Italian judge delays ruling on Puigdemont extradition case

Spain has issued an extradition warrant for exiled ex-Catalan leader, who was arrested in Sardinia last month.

Puigdemont, 58, has successfully avoided extradition since taking up residence Belgium after calling a vote on Catalan independence from Spain in 2017 - a plebiscite Spanish courts say was illegal [Guglielmo Mangiapane/Reuters]

An Italian court has suspended a case regarding the extradition of ex-Catalan leader Carles Puigdemont, pending a decision by the European Court of Justice, according to his lawyer.

Monday’s ruling came after Puigdemont was arrested on September 23 in Sardinia by officers acting under a European arrest warrant issued by Spain.

Puigdemont, 58, had arrived on the Mediterranean island from his home in Belgium to attend a Catalan cultural festival at the invitation of a Sardinian separatist movement.

He was freed by a judge a day later pending Monday’s extradition hearing.

Puigdemont’s Italian lawyer, Agostinangelo Marras, told reporters that a decision on extradition to Spain, where he is accused of sedition, is pending over two questions already being considered by European courts. But he said his client will be able to travel as he pleases in the meantime.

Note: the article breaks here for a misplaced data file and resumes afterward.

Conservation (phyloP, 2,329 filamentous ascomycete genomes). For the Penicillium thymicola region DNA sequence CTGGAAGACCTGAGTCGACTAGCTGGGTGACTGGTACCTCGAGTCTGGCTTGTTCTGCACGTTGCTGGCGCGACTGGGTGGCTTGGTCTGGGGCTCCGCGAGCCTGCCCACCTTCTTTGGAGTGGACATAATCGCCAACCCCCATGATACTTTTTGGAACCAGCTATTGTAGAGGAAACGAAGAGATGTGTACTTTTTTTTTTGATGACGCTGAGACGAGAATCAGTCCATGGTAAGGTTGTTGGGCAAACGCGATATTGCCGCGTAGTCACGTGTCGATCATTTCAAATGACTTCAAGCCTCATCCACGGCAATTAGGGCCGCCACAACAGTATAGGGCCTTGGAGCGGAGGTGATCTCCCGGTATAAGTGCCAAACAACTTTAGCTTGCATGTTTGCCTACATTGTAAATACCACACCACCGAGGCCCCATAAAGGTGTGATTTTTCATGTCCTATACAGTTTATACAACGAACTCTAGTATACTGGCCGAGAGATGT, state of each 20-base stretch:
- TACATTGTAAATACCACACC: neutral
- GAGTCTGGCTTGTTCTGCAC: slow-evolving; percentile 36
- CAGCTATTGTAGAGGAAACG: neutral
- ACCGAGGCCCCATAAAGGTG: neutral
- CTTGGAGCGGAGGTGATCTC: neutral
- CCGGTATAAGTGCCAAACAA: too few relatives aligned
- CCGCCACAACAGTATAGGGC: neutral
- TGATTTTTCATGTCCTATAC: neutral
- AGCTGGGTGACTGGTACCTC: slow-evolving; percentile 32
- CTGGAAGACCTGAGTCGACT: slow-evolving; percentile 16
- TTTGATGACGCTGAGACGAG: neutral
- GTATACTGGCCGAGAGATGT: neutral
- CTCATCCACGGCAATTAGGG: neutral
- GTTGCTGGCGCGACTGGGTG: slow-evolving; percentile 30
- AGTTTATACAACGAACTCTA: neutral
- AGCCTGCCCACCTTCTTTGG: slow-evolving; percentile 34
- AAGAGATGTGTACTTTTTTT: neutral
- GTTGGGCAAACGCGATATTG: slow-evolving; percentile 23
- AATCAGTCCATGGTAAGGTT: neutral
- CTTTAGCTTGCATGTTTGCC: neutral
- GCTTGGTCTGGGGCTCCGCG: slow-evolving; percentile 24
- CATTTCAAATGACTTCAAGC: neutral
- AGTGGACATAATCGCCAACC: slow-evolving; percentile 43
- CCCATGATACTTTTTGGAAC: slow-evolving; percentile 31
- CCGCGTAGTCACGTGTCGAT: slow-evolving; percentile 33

“He is absolutely free,″ Piugdemont’s Italian lawyer, Agostinoangelo Marras, told The Associated Press.

The Italian court first wants to see how the European Union’s general court will rule on Puigdemont’s appeal to the lifting of his immunity as a European Parliament member earlier this year.

Secondly, the Italian court will wait to see if the European Union Court of Justice rules that the Spanish Supreme Court has the authority to request his extradition, after a Belgian court said in January that it did not.

Puigdemont headed Catalonia’s regional government at the time of a vote on independence from Spain in 2017 – a plebiscite that Spanish courts said was illegal.

He has been living in self-imposed exile in Belgium since shortly after the referendum.

Several of his cohorts who stayed in Barcelona were arrested and found guilty of sedition and misusing public funds.

In an attempt to defuse the political crisis he inherited from his conservative predecessor, Spanish Prime Minister Pedro Sanchez pardoned nine imprisoned separatist leaders in June.

Puigdemont, and others like him who fled, could not benefit from the act of grace since they have yet to face justice.

Source: News Agencies